ISSN (Print) - 0012-9976 | ISSN (Online) - 2349-8846

A+| A| A-

GDP in Education or Education in GDP?

.

Public attention in India has for long been focused on the target of public expenditure on education to be equivalent to 6% of the gross domestic product (GDP). This celebrated benchmark was recommended by the National Commission for Education (Kothari Commission) in 1966 and adopted in the National Education Policy, 1968, setting a target of 20 years in 1988. This target has remained ever elusive, and even the Economic Survey 2019–20 reported only 3.1% of GDP or `6.4 lakh crore as the combined centre and state expenditure on education. Even then, there has not been a single attempt so far to look at the financial relationship between the GDP and the education sector in some alternative way, say in terms of a reverse measure of how much should the education sector contribute to the GDP. It is to highlight this alternative perspective that we flag how the brain drain of our STEM—Science, Technology, Engineering and Mathematics—students leads to a potential dip in our GDP, and how measures can be taken to prevent it.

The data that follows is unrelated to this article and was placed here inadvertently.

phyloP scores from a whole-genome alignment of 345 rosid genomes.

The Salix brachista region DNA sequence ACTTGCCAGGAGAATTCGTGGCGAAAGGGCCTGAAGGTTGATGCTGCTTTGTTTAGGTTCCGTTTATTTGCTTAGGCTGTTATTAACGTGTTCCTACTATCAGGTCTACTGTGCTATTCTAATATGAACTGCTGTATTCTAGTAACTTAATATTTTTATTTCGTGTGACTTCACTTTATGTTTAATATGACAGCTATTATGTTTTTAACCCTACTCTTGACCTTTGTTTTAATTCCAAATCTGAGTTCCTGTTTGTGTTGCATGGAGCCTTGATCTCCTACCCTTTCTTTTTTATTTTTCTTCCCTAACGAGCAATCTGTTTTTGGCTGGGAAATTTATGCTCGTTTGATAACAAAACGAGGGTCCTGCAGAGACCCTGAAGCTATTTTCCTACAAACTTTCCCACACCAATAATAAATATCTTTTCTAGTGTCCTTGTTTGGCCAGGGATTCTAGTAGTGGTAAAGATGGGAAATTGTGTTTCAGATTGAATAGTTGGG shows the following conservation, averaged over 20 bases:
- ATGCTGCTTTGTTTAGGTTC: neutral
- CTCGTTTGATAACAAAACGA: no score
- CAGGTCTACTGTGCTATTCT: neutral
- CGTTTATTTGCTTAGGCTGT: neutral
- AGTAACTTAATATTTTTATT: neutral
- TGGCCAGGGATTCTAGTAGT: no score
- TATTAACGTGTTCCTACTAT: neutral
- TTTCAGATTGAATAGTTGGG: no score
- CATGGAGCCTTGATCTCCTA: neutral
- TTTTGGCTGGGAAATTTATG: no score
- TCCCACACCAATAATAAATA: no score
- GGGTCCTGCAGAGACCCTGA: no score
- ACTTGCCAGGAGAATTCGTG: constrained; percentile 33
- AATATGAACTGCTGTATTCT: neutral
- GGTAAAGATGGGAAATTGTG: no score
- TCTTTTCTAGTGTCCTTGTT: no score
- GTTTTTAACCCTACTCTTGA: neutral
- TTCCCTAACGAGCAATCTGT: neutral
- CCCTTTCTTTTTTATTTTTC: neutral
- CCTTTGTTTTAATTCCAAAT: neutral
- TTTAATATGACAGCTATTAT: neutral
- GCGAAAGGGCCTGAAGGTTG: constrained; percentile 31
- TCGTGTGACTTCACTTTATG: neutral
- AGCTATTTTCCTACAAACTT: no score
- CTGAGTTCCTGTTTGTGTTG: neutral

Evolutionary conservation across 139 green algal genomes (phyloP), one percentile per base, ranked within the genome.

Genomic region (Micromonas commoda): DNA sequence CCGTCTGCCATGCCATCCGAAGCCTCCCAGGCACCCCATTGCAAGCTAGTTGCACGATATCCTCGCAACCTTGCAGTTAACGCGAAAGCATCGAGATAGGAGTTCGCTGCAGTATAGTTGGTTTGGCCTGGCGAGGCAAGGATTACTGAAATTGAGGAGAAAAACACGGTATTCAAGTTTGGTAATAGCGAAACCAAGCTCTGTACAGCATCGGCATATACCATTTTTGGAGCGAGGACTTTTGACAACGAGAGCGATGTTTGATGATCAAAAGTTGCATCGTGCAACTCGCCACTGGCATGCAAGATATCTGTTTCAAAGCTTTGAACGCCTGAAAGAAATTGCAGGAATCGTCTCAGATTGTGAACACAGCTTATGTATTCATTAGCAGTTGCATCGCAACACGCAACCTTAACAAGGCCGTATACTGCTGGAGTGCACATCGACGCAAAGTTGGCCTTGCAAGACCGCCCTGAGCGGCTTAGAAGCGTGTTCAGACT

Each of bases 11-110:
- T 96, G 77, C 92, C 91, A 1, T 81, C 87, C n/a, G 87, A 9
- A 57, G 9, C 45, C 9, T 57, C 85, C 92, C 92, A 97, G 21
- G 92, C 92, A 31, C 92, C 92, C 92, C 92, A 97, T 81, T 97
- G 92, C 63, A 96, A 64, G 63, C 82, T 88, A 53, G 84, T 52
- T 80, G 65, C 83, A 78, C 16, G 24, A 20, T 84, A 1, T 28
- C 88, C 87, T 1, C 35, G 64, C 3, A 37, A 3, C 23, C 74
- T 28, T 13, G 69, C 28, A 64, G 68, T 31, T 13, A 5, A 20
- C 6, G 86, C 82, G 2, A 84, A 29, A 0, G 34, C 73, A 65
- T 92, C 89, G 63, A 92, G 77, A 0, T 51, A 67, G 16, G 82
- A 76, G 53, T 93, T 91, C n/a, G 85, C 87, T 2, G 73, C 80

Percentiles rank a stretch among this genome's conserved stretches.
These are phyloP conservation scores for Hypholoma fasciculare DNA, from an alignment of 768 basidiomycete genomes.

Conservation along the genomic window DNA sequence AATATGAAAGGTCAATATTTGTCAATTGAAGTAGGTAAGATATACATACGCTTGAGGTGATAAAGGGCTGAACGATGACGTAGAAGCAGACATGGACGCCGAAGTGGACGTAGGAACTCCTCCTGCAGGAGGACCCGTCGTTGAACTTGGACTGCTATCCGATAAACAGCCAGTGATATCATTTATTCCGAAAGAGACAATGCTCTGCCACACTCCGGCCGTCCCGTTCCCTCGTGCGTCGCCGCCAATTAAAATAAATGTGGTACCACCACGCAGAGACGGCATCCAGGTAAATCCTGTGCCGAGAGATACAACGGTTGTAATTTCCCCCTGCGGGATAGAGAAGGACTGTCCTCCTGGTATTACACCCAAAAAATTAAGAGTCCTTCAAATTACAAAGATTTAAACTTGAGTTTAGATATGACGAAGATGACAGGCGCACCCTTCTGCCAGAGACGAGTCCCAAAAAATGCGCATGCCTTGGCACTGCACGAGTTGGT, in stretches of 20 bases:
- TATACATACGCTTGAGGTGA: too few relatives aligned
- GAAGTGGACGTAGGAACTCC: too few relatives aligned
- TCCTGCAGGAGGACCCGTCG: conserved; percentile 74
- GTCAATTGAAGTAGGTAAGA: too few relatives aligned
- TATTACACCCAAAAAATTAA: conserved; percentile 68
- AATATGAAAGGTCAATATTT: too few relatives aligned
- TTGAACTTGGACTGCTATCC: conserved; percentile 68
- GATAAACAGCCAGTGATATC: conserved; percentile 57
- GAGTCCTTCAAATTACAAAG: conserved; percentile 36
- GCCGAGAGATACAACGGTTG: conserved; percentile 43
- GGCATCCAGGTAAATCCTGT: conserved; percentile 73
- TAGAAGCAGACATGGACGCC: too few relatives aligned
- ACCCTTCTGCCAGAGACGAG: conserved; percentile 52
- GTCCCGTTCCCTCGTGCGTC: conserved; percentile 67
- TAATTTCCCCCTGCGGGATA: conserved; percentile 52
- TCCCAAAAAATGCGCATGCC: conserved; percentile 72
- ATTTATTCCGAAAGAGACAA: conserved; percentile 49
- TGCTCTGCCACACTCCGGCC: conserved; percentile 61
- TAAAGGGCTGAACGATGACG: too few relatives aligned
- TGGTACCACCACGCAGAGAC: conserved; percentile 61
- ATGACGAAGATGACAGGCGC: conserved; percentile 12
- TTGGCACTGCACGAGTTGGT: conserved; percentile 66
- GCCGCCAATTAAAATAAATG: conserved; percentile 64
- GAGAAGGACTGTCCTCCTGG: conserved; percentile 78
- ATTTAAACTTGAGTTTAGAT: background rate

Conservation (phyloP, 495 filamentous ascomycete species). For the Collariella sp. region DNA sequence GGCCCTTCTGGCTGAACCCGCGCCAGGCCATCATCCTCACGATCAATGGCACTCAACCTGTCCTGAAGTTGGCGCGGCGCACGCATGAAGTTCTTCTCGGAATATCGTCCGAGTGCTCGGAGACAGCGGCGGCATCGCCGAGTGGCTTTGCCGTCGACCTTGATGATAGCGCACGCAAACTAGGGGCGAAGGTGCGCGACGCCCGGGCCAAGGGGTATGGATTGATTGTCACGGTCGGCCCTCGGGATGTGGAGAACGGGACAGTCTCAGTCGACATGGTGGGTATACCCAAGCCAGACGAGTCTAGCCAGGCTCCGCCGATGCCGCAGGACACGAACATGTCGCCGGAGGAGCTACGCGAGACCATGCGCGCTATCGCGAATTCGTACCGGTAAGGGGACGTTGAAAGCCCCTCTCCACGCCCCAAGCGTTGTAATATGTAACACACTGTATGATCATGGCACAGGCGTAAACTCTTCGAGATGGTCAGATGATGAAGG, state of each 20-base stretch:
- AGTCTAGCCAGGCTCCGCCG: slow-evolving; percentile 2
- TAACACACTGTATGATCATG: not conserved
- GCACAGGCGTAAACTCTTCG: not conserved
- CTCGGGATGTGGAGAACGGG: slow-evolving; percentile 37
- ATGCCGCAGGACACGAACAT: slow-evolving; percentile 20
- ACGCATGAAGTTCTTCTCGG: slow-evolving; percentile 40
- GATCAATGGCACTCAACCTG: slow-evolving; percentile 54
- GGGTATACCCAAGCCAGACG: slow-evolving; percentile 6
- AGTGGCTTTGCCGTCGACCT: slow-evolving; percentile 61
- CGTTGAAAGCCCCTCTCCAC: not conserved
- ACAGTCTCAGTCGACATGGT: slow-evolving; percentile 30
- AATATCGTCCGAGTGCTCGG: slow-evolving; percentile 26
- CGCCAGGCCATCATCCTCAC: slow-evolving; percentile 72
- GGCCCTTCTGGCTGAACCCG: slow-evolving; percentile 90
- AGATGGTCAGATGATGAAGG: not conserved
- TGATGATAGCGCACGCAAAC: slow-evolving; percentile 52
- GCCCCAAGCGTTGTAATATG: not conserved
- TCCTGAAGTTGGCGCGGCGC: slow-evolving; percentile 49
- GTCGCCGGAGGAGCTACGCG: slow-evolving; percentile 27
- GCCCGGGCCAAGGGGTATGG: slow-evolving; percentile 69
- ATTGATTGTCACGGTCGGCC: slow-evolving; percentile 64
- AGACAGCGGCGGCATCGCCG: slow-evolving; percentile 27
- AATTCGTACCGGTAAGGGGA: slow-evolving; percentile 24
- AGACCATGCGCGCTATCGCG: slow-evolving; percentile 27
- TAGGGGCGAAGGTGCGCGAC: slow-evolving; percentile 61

The Indian students in STEM fields have been migrating abroad, especially to the United States (US), for higher qualifications like master’s, PhDs and postdoctoral research, after completing their bachelor’s or master’s degrees in India. Subsequently, when they entered the foreign labour market, it led to loss of not only their skills but also of foreign exchange, both leading to reduction in education’s contribution to India’s GDP—a concretely quantifiable evidence of brain drain from India.

To read the full text Login

Get instant access

New 3 Month Subscription
to Digital Archives at

₹826for India

$50for overseas users

Comments

(-) Hide

EPW looks forward to your comments. Please note that comments are moderated as per our comments policy. They may take some time to appear. A comment, if suitable, may be selected for publication in the Letters pages of EPW.

Back to Top